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How to Tackle the Editing Beast Part 1

aspiring_novelists
photo found here: http://goo.gl/meCuuR

When I saw this picture, I burst out laughing. Yup, the main part of writing is editing. Not nearly as fun as the romantic notion of the caffeine-fit typing attack we’ve all grown up thinking writers experienced. But it’s still my favorite part because I can finally mold something worthwhile 🙂

I’ve been staring at my editing to-do list on this RBRP book for about a month now. Each time I start editing I have to remind myself that when I’m facing a massive project, the most manageable way to tackle the blasted thing is to break it down into manageable chunks.

I half the editing beast by focusing on the big picture stuff first, like character development and building tension, then the small details like sentence structure and word choices. Here’s what I’ve been doing for the big picture edits for the past several weeks:

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How to Create Your Novel’s Logline

I recently read a post by Laura Drake on Writers in the Storm about a hassle-free way to create a logline for your story. (If you’re wondering what in sand buckets a logline is, it’s the short big picture byline used to sum up your work of genius. Think: mini synopsis.)

How_to_create_logline
Original photo found here: http://goo.gl/3X3Qak

I thought hey, my sci-fi novel I’m currently editing is in need of a logline. And I reallllly suck at coming up with one by myself. Let’s figure out how to create one together.

There are formulas to come up with loglines:

 

  • At Filmmaking101 Joe Lam says it must have 5 parts:  Protagonist, genre, inner conflict, outer conflict, and climax.
  • Blake Snyder in his book Save the Cat! says:  It must contain a type of hero, the antagonist, the hero’s primal goal and it must have irony.
  • Some say, all you need is a character with a goal and a conflict.

All those work. They’ll give you a perfectly workable logline. A workmanlike logline.

 

But to me, that’s only a place to start.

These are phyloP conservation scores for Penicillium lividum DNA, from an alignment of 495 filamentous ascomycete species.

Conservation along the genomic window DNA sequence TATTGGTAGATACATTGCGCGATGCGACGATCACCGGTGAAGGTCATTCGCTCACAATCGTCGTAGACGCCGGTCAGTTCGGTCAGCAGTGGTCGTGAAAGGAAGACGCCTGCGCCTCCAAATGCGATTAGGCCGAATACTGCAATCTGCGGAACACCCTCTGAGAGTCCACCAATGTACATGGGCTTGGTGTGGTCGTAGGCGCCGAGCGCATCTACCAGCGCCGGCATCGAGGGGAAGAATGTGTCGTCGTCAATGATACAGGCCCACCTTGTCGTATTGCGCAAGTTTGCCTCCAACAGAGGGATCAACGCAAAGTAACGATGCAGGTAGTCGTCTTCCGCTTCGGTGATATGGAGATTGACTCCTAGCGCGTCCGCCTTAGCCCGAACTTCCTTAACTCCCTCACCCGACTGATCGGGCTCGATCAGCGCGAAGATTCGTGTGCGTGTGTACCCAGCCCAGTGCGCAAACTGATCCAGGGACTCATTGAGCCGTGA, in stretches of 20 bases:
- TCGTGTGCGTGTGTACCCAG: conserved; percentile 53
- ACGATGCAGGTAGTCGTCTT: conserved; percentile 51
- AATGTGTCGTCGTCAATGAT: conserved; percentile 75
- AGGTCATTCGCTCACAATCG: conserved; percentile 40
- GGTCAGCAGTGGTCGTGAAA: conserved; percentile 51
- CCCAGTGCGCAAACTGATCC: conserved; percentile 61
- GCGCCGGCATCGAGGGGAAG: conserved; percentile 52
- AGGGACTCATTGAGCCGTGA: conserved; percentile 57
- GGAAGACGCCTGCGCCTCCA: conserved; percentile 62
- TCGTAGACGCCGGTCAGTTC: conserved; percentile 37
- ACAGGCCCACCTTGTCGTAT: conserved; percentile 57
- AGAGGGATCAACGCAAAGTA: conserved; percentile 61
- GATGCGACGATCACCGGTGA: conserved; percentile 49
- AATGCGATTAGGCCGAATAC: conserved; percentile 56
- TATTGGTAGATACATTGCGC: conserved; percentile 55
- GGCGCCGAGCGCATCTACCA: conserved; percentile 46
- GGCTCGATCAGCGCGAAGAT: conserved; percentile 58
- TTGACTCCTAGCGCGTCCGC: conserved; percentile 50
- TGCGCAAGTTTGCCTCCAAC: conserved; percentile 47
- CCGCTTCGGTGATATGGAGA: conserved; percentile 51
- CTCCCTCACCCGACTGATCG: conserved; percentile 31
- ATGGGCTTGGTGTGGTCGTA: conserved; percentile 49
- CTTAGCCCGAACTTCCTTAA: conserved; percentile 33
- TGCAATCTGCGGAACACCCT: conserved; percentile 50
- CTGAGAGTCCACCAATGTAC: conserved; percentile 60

THEN you need to add what Margie Lawson calls,

 

*Sparkle Factor* 

 

*Rubs hands together* Let’s do this.

I’m looking at Joe Lam’s 5 part list. . . and getting overwhelmed. So I’ll jump to Blake Snyder’s list. Irony? On demand? I have a hard enough time getting the bare bones down, which leaves me with the last of the bullet points: character, goal, conflict. (I’m answering this according to the New Adult sci-fi/fantasy manuscript I’m currently editing.)

Character: 22 year-old Breaker Gershom. (a description of the character is always more useful than the name because you learn more about them). This becomes >> a 22 year-old amputee who built his own prosthetic

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Writing Process Blog Hop

Writing_Process_Blog_Hop
Original photo found here: http://goo.gl/ER1Wgy
Thank you Kate Lansing for inviting me to this Blog Hop! I thought it was such a good idea, giving writers a chance to share their projects and a chance to connect with each other. And you benefit because you learn more about me and how I work around having Chronic Migraine to pursue my dream of writing novels 🙂
1) What are you working on?
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5 Ways Creative Cross-Training Can Improve Your #Writing #WriteTip

watercolor_old_fishermanAthletes train by spending grueling hours preparing for their sports. One way they do this is by cross-training.

We can do the same with writing.

Despite hours languishing in front of the keyboard, intense word sprints, or writing exercises, another way to exercise the writing muscles is to participate in another form of creative activity.

I find painting indispensable for my writing. And writing valuable for painting. They fuel each other.watercolor_Nebula_II

But how can creative cross-training be helpful?

By training your brain to function in ways also applicable to writing:

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